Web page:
The Abdul Hamid Bridge, named after the 1965 war’s Param Vir Chakra awardee, transports people beyond the Ganga and towards Gahmar. If the vast expanse of the river makes for a tranquil sight, the bumpy ride that follows after the bridge is crossed returns attention to the infrastructural poverty that defines Purvanchal.

With an estimated 30,000 residents (according to the 2011 Census, its population was 25,994), Gahmar is perhaps the largest village in the country. But its mammoth size is overshadowed by another trait: the village’s long connection with the armed forces. Nearly every home in this village, located less than a kilometre off the Ganga along the Uttar Pradesh-Bihar border, has members who have served or are serving in the Army.

By the village’s own estimates, around 15,000 residents are serving in the armed forces, police and navy, while around 12,000 are retired personnel, many having participated in the wars with China and Pakistan. As we head towards the village square, a group of men, young and old, are resting under a peepal tree. The office of the Bhootpurv Sainik Seva Samiti, which helps youth connect with the Army, is located behind them.

The older ones are playing cards, while the young men are enjoying the shade. Among them is Babloo Singh, 28, who has been in the Army since he was 20. He is back home on vacation. Babloo’s grandfather served in the Army and fought in the Second World War. Following the established tradition, his father too served in the forces.

The village’s connection with the armed forces goes back to the British rule. A white stone plaque outside the Gahmar police station testifies to this. “From this village, 228 men went to the Great War 1914-1919. Of these, 21 gave up their lives,” it reads.

Desire to serve nation

While a ‘tradition’ of sending men to the Army, and a desire to serve the nation has over the years inspired youth to enlist, a prime reason today also appears to be the lack of employment avenues in the region. Gahmar has no industries in its vicinity and is poorly connected.

The Army provides youth here an opportunity to live a stable though perilous life. Even then, the competition is tough and the benchmark high. Sudhir Singh completed his B.Com a few years ago but he is still unemployed. After failing the Short Service Commission (SSC) interview, he is now searching for an alternate job. Each morning, Amit Singh joins scores of young men at the Mathiya ground on the banks of the Ganga for physical training. The makeshift training ground has old-style free weights, pull-up bars, dip bars, benches, and a 400-metre running track. Tips from the old guard help the youth, most of them barefoot, to train skilfully. Most of the young men start training the moment they reach Class 10. The Bulaki Das Baba temple here is said to inspire them.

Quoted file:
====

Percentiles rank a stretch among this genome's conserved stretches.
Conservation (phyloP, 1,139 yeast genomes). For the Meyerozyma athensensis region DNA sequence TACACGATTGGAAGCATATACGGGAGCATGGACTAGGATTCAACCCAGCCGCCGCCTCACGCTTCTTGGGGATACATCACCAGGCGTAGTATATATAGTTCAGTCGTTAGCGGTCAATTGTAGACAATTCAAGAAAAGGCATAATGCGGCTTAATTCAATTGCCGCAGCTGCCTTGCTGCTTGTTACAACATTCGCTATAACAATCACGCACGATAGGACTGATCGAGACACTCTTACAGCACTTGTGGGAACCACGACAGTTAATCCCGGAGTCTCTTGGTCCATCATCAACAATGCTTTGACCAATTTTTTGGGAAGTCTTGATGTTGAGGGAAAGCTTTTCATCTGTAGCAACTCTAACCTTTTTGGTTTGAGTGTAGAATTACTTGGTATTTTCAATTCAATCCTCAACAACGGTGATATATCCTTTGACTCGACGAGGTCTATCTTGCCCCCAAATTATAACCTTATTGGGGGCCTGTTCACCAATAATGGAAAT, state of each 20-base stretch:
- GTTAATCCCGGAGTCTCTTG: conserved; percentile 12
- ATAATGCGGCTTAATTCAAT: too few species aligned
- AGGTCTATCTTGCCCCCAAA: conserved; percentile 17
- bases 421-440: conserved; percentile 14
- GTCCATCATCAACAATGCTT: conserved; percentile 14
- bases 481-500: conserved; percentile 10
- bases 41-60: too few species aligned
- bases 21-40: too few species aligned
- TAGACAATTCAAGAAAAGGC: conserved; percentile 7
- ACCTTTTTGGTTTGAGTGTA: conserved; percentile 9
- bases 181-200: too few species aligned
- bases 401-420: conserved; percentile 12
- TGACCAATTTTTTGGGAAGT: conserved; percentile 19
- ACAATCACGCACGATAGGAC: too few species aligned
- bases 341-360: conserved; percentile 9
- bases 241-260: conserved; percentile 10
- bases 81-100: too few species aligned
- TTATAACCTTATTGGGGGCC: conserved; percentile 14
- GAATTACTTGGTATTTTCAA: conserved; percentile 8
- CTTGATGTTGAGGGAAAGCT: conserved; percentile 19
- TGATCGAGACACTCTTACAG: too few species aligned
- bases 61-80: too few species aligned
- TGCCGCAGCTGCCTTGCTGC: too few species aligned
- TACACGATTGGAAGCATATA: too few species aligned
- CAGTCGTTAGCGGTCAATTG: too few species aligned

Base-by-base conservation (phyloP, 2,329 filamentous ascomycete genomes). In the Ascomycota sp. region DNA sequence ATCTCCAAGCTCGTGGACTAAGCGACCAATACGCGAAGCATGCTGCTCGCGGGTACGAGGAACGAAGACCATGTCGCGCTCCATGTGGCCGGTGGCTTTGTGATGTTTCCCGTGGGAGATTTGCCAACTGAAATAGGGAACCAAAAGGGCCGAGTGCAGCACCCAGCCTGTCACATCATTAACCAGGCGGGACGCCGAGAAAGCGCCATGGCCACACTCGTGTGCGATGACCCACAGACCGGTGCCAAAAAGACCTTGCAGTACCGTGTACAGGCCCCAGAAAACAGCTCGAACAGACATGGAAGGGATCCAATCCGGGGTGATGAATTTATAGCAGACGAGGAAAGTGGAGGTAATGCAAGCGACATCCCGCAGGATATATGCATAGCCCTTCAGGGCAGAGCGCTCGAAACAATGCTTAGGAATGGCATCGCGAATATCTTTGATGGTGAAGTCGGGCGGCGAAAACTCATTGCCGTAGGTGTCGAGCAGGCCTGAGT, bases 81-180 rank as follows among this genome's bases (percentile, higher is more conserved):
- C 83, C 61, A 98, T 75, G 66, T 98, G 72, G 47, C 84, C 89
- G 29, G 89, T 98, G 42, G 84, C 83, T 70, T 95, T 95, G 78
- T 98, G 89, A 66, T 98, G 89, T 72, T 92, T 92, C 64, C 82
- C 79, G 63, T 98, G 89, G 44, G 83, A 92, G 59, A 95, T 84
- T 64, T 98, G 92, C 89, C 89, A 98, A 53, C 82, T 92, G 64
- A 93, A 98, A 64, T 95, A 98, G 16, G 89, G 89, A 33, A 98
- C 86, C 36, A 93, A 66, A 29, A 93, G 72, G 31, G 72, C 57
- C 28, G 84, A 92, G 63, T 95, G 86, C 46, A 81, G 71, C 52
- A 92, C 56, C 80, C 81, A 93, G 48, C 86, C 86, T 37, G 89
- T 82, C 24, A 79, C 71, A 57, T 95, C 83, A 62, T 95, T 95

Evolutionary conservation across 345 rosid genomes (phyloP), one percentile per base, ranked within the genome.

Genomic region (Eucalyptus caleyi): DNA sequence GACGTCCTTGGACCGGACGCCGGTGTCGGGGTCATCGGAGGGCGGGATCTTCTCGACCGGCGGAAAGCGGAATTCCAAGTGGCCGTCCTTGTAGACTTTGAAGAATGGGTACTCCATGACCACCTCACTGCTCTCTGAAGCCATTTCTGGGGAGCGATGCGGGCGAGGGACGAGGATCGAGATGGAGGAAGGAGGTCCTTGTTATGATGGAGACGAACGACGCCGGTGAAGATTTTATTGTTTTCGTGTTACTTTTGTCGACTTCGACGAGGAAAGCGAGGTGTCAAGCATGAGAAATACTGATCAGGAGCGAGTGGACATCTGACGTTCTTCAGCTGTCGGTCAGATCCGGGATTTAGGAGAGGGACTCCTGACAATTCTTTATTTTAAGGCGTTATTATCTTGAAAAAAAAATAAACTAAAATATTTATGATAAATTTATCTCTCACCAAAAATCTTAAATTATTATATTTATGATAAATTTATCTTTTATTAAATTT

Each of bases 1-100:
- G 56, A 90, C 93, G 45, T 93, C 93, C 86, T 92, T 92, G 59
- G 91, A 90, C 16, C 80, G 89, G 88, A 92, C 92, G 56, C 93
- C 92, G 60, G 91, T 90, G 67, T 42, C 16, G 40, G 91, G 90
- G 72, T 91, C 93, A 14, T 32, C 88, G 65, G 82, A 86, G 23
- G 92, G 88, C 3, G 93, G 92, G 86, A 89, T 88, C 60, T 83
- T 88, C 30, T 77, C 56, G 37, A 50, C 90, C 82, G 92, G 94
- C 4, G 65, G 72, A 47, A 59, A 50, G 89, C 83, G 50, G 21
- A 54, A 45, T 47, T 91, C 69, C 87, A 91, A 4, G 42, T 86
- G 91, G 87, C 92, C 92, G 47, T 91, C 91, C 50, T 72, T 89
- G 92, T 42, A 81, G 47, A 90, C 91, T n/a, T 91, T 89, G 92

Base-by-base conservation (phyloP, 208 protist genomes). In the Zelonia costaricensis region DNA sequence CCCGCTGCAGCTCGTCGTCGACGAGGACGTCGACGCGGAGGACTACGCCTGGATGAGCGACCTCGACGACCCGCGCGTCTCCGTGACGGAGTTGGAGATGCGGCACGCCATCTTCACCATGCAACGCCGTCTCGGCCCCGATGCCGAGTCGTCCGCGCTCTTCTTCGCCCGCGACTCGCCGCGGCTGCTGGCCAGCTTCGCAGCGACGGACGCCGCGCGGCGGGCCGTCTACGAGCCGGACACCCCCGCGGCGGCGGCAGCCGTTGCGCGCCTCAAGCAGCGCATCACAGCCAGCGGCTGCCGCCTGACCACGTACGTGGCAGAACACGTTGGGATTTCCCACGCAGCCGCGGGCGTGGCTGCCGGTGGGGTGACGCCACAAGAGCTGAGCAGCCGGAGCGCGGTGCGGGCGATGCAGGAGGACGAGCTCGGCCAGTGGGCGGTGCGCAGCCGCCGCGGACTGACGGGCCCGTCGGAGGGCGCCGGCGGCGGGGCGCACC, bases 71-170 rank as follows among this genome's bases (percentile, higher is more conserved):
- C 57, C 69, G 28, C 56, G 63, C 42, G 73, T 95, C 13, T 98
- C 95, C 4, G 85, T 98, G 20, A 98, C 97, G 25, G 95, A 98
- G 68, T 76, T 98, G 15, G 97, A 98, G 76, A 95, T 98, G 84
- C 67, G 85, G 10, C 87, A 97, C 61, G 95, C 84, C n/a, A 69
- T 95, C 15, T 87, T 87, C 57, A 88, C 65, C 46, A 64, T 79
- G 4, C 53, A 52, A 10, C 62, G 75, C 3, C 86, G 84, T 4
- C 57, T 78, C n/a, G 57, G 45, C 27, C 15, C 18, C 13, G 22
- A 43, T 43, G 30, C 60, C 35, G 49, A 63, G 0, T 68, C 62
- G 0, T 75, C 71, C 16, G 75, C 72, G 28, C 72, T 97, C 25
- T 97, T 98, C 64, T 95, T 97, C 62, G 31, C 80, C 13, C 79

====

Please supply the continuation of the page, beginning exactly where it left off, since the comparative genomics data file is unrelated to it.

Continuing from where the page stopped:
Gahmar battles infrastructural shortcomings. It does not have proper medical facilities — doctors are hardly present at the lone primary healthcare centre. The irrigation system is also poor as the two canals in the village are often deprived of water. On the other hand, each year, floods create havoc, causing damage to property. But the village’s biggest bane seems to be its bad roads and connectivity. Villagers prefer to travel all the way to Buxar in Bihar to purchase essential items, as the road to Ghazipur, the district headquarters, is in a poor condition. A few days ago, angry locals set a truck on fire and staged a ‘chakka jam’ (road blockade) after the vehicle allegedly rolled over a few people, leaving one dead.

“The biggest crisis arises when pregnant women need to be transported to the hospital urgently. We dread travelling,” says Vinay Singh, who has made several unsuccessful attempts at securing an army job.

Politically important

Given its size, Gahmar is also politically important and has the potential to impact electoral results. If PM Narendra Modi mentioned the village in his speech last year immediately after the surgical strikes, and BJP president Amit Shah is expected to hold a rally here for the last phase. Retd General V.K Singh has already held a meeting here.

The village falls under the Zamania Assembly seat in Ghazipur, currently held by veteran Samajwadi Party (SP) leader and former minister Om Prakash Singh. The BJP’s candidate, Sunita Singh, hails from Gahmar and the village appears to be strongly backing her, especially the dominant Thakurs, who are from her caste.

If the SP MLA, incidentally also a Thakur, was criticised for failing to build a new canal and constructing new roads as promised, Mr. Modi and the Minister of State for Railways, Manoj Singh, who hails from Ghazipur, are praised for launching a new railway bridge and a locomotive engine factory.